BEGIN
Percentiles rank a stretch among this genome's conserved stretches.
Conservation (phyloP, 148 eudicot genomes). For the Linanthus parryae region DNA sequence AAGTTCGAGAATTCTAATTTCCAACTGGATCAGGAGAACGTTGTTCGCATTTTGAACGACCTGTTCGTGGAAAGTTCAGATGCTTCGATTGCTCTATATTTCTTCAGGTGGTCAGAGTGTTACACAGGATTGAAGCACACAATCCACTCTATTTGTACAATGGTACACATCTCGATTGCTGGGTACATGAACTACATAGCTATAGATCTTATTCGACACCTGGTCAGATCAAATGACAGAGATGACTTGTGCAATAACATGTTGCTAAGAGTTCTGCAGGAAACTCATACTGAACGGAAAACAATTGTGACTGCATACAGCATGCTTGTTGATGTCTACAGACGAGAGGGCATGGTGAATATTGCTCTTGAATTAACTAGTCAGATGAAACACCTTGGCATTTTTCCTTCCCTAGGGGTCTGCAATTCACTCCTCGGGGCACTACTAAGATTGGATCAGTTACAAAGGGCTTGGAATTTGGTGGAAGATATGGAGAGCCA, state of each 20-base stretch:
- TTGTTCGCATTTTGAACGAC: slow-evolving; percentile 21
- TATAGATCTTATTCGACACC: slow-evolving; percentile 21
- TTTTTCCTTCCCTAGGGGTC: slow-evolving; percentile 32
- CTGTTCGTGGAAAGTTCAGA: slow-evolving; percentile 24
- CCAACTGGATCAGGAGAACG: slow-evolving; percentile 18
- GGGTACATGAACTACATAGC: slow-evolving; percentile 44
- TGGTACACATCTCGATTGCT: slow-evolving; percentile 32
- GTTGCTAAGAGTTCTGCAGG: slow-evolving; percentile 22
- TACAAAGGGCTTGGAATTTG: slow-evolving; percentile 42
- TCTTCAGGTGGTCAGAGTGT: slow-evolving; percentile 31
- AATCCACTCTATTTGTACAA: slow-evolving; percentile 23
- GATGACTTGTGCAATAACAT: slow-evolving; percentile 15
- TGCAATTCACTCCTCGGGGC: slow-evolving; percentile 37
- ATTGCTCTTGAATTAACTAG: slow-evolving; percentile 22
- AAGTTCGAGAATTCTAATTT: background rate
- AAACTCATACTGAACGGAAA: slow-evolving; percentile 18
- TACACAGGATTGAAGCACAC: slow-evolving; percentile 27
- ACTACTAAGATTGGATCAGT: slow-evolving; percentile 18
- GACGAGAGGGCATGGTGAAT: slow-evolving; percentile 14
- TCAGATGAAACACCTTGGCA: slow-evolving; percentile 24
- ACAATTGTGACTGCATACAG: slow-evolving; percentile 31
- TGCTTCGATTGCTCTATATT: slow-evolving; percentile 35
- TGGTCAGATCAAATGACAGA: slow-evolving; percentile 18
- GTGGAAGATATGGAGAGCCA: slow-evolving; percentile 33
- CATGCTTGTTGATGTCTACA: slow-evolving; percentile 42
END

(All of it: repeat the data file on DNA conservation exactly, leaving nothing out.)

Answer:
Percentiles rank a stretch among this genome's conserved stretches.
Conservation (phyloP, 148 eudicot genomes). For the Linanthus parryae region DNA sequence AAGTTCGAGAATTCTAATTTCCAACTGGATCAGGAGAACGTTGTTCGCATTTTGAACGACCTGTTCGTGGAAAGTTCAGATGCTTCGATTGCTCTATATTTCTTCAGGTGGTCAGAGTGTTACACAGGATTGAAGCACACAATCCACTCTATTTGTACAATGGTACACATCTCGATTGCTGGGTACATGAACTACATAGCTATAGATCTTATTCGACACCTGGTCAGATCAAATGACAGAGATGACTTGTGCAATAACATGTTGCTAAGAGTTCTGCAGGAAACTCATACTGAACGGAAAACAATTGTGACTGCATACAGCATGCTTGTTGATGTCTACAGACGAGAGGGCATGGTGAATATTGCTCTTGAATTAACTAGTCAGATGAAACACCTTGGCATTTTTCCTTCCCTAGGGGTCTGCAATTCACTCCTCGGGGCACTACTAAGATTGGATCAGTTACAAAGGGCTTGGAATTTGGTGGAAGATATGGAGAGCCA, state of each 20-base stretch:
- TTGTTCGCATTTTGAACGAC: slow-evolving; percentile 21
- TATAGATCTTATTCGACACC: slow-evolving; percentile 21
- TTTTTCCTTCCCTAGGGGTC: slow-evolving; percentile 32
- CTGTTCGTGGAAAGTTCAGA: slow-evolving; percentile 24
- CCAACTGGATCAGGAGAACG: slow-evolving; percentile 18
- GGGTACATGAACTACATAGC: slow-evolving; percentile 44
- TGGTACACATCTCGATTGCT: slow-evolving; percentile 32
- GTTGCTAAGAGTTCTGCAGG: slow-evolving; percentile 22
- TACAAAGGGCTTGGAATTTG: slow-evolving; percentile 42
- TCTTCAGGTGGTCAGAGTGT: slow-evolving; percentile 31
- AATCCACTCTATTTGTACAA: slow-evolving; percentile 23
- GATGACTTGTGCAATAACAT: slow-evolving; percentile 15
- TGCAATTCACTCCTCGGGGC: slow-evolving; percentile 37
- ATTGCTCTTGAATTAACTAG: slow-evolving; percentile 22
- AAGTTCGAGAATTCTAATTT: background rate
- AAACTCATACTGAACGGAAA: slow-evolving; percentile 18
- TACACAGGATTGAAGCACAC: slow-evolving; percentile 27
- ACTACTAAGATTGGATCAGT: slow-evolving; percentile 18
- GACGAGAGGGCATGGTGAAT: slow-evolving; percentile 14
- TCAGATGAAACACCTTGGCA: slow-evolving; percentile 24
- ACAATTGTGACTGCATACAG: slow-evolving; percentile 31
- TGCTTCGATTGCTCTATATT: slow-evolving; percentile 35
- TGGTCAGATCAAATGACAGA: slow-evolving; percentile 18
- GTGGAAGATATGGAGAGCCA: slow-evolving; percentile 33
- CATGCTTGTTGATGTCTACA: slow-evolving; percentile 42